What is a kidney transplant evaluation?
At UChicago Medicine, we follow a detailed evaluation process to determine if you are a candidate for a kidney transplant.
As part of your evaluation, you will meet with several members of our transplant team and have tests to determine if a kidney transplant is right for you. You will also learn more about the kidney transplant process.
If I have kidney failure, at what point should I be evaluated for a transplant?
If you have kidney failure, also known as end-stage renal failure (ESRD), your kidneys can no longer function on their own. Kidney dialysis or kidney transplant will be needed, and our team can help you understand your options.
Why should I be evaluated for a kidney transplant at UChicago Medicine?
Getting evaluated for a kidney transplant at UChicago Medicine is the first step toward regaining control of your life.
Our team can determine whether you are a candidate for living donor transplants, which provide more options for you and last longer, on average, than kidneys from deceased donors.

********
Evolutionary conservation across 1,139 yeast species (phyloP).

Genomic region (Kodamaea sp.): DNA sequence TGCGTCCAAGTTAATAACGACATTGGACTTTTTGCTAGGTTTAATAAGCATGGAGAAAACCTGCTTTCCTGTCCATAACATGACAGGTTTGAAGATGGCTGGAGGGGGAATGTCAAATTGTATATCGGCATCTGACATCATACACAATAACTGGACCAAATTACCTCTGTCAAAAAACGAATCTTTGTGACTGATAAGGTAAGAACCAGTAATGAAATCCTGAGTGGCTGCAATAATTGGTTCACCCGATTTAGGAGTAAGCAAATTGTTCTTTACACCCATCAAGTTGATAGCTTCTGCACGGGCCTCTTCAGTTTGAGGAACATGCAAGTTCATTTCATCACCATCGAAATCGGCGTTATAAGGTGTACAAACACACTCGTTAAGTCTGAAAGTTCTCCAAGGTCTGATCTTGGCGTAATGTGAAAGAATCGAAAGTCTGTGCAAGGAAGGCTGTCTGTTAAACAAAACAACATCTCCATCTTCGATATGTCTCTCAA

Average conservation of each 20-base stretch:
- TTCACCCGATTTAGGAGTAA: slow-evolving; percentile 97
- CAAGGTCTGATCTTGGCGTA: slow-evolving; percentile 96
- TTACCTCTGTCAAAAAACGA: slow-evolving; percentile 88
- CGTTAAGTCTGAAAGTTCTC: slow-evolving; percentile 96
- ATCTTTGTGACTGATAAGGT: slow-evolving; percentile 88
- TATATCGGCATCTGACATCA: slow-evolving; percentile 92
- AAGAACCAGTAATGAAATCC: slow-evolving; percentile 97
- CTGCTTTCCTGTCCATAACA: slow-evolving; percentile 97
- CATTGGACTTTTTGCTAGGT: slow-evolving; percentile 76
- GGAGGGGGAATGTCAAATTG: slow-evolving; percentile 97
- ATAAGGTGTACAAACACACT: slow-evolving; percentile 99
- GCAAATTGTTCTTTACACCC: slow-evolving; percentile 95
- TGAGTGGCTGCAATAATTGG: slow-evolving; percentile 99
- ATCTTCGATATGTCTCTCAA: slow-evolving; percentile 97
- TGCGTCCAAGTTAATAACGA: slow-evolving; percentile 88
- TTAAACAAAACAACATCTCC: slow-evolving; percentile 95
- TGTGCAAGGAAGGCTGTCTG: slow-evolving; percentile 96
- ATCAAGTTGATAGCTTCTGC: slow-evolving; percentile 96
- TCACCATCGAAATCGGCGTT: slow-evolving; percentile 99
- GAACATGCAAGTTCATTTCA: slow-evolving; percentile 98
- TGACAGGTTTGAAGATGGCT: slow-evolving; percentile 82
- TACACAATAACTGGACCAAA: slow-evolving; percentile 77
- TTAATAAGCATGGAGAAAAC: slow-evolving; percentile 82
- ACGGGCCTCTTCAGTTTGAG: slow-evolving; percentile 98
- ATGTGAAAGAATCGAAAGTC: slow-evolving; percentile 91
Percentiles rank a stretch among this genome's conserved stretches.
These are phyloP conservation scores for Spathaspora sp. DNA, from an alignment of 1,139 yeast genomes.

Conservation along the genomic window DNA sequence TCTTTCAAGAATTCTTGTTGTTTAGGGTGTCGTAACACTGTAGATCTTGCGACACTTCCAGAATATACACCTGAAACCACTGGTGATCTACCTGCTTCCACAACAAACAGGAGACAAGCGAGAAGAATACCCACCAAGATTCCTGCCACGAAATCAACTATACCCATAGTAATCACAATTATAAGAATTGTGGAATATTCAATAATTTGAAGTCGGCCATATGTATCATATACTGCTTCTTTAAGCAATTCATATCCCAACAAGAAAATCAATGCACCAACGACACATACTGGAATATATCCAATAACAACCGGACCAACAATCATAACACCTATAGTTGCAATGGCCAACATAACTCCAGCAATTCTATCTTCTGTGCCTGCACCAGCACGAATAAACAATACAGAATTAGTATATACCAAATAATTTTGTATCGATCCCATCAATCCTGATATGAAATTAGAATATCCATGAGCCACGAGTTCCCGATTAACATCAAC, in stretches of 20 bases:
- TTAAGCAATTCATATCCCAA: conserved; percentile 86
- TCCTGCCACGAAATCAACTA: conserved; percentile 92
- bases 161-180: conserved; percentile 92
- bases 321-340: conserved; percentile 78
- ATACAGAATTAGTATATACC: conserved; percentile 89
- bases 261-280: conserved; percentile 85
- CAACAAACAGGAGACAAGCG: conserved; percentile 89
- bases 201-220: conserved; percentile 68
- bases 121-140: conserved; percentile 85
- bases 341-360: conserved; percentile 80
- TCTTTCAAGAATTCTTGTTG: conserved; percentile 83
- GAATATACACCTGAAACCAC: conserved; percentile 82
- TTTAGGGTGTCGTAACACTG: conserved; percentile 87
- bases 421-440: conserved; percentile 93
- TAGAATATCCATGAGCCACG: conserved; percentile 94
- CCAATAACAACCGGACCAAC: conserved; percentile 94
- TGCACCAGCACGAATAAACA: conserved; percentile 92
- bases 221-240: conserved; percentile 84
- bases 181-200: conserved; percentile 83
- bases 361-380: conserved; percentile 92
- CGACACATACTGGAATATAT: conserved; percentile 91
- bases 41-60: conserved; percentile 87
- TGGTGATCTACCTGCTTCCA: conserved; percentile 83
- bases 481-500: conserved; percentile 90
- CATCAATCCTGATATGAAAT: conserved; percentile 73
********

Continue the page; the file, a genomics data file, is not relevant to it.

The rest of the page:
If you have a living donor that is not compatible, you may be evaluated for paired kidney exchange (PKE) or kidney paired donation (KPD). If you are accepted into these programs, you may wait less time for a transplant and spend less time on dialysis. You may even be able to receive a kidney transplant before you begin dialysis.
How do I get evaluated for a kidney transplant?
If you would like to be evaluated for a kidney transplant or would like a second opinion, call us directly at 773-702-4500 to get the process started.